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Customer Review

96 of 97 people found the following review helpful
5.0 out of 5 stars One of the greatest works of modern fiction, 5 Jan. 2004
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This review is from: The Balkan Trilogy: "Great Fortune", "Spoilt City" and "Friends and Heroes" (Paperback)
If only to contradict the entirely silly review currently on display, I feel I should say something about this remarkable trilogy. Before she died, Olivia Manning reckoned she had never received the recognition she deserved, and there are many today who would wholly agree with her. Her novels are among the finest works of twentieth-century English fiction, and her two war-time trilogies (which are in large measure autobiographical) deserve to be better known (and please don't be misled by the brief TV dramatization that tried to cram around six books into something like four hours). Manning is a prose stylist of remarkable ability, she has one of the best eyes for character in the business, she can write about British Council intrigue as readily as battle in North Africa. This trilogy takes the reader from Bucharest to Athens, the next on to Cairo and the struggle for Africa. Splendid locations, superb characters, profound insights, beautiful writing Ñ do yourself a favour, order this book now!
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Showing 1-4 of 4 posts in this discussion
Initial post: 13 Aug 2008 16:22:58 BDT
Having just read the Balkan Trilogy I have to say that Manning probably deserved her general lack of recognition. This not first-class novel writing by any means, but it is a perfectly good read. Like Powell she has simply changed the names to deflect the criticism that this is very close to being just a dramatised autobiography. When one looks at Waugh's Sword of Honour trilogy you see the opposite ; a true novelist turning experience into art. That is why Waugh will still be read in years to come and Manning will slide off the library shelves before too long.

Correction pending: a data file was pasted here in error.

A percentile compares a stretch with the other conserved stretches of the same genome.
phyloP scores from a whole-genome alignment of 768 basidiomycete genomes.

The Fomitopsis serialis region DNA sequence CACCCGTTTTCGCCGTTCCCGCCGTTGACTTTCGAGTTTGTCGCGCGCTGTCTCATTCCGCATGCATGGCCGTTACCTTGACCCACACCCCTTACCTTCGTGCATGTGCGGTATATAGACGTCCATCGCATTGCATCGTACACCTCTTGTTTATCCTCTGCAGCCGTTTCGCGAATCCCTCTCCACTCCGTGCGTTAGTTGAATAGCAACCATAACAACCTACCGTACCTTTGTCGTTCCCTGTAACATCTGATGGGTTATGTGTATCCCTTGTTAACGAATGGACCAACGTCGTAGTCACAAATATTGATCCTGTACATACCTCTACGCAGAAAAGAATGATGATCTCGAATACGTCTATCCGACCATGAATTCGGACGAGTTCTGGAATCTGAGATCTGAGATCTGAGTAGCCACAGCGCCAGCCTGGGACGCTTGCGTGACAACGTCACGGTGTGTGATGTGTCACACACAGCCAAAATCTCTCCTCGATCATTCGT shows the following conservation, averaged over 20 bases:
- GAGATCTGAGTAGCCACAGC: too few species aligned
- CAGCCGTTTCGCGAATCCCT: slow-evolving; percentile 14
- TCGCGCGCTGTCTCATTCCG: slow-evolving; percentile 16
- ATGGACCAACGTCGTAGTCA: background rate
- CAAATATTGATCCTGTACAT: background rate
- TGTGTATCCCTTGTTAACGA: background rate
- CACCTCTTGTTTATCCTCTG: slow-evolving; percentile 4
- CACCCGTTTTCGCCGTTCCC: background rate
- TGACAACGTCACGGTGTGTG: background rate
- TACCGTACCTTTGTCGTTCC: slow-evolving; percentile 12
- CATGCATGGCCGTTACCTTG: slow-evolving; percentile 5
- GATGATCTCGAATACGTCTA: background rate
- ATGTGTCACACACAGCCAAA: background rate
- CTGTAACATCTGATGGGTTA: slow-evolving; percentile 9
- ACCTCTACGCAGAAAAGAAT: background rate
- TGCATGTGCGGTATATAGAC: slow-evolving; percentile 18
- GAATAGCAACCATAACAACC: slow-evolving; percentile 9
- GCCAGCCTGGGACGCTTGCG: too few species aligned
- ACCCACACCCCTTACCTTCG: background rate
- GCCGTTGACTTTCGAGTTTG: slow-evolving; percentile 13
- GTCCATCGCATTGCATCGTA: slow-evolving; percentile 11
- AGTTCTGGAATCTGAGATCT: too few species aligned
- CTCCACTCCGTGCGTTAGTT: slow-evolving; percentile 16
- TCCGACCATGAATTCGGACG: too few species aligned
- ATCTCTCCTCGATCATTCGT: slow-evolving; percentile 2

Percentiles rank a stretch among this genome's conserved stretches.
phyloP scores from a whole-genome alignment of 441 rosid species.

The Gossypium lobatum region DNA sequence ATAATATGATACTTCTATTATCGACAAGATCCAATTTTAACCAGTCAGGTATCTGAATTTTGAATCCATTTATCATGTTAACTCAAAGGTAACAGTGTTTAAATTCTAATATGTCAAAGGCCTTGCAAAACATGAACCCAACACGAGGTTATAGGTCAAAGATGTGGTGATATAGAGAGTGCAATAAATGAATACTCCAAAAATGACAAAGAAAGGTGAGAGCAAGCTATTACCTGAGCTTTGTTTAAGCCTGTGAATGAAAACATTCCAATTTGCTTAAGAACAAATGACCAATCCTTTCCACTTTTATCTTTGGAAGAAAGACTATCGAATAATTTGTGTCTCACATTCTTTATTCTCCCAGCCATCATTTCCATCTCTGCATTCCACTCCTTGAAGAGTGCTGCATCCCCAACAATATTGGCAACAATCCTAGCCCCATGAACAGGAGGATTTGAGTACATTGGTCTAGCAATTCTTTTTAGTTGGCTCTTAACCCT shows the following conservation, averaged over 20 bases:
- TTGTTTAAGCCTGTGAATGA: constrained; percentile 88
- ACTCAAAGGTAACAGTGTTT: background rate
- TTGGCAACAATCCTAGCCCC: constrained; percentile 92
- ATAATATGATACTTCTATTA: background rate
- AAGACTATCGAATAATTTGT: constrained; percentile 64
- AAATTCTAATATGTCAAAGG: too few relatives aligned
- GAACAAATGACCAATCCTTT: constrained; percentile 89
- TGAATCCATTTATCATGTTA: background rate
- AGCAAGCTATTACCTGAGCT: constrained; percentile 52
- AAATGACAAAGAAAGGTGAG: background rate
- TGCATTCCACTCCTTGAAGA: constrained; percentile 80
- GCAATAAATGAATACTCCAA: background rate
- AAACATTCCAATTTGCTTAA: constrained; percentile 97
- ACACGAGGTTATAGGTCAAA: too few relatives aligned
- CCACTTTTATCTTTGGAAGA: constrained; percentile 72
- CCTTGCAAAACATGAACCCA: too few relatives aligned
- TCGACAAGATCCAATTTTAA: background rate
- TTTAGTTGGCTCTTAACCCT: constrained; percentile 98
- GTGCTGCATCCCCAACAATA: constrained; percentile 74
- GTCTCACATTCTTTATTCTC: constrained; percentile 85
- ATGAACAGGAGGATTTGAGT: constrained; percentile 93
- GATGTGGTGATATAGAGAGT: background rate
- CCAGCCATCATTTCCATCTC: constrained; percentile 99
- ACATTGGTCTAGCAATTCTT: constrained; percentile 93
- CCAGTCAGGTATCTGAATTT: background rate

In reply to an earlier post on 30 Aug 2011 16:03:15 BDT
Last edited by the author on 30 Aug 2011 16:15:43 BDT
Obviously too girlie for him! It's a good read, with a good plot and a fair few striking images. I like it. I like it a lot. Millions of people like J.K Rowling. I don't. Taste is subjective and to be snotty and say it is not like Evelyn Waugh is just silly. I'm indifferent to Waugh and the famous banana story told by his children sort of fits his style. (Just google it!). I'm just happy that this book is now going to be available on Kindle.

In reply to an earlier post on 30 Aug 2011 16:40:28 BDT
amantedofado says:
Don't be so pissanty. It is one of the finest trilogies in the English language, very finely written, observant, with a rich band of characters. It is much better than Waugh's Sword of Honour trilogy, which is his least successful work anyway. That is one of the most pompous and ill-informed comments I have ever read.

Posted on 17 Dec 2011 13:40:53 GMT
Netta Glover says:
I have a paperback edition of this book which I read many years ago. Always wanted to re-read it but the tight binding makes it very uncomfortable to read in bed! Now I can relish it once again in comfort. Thank you Kindle.
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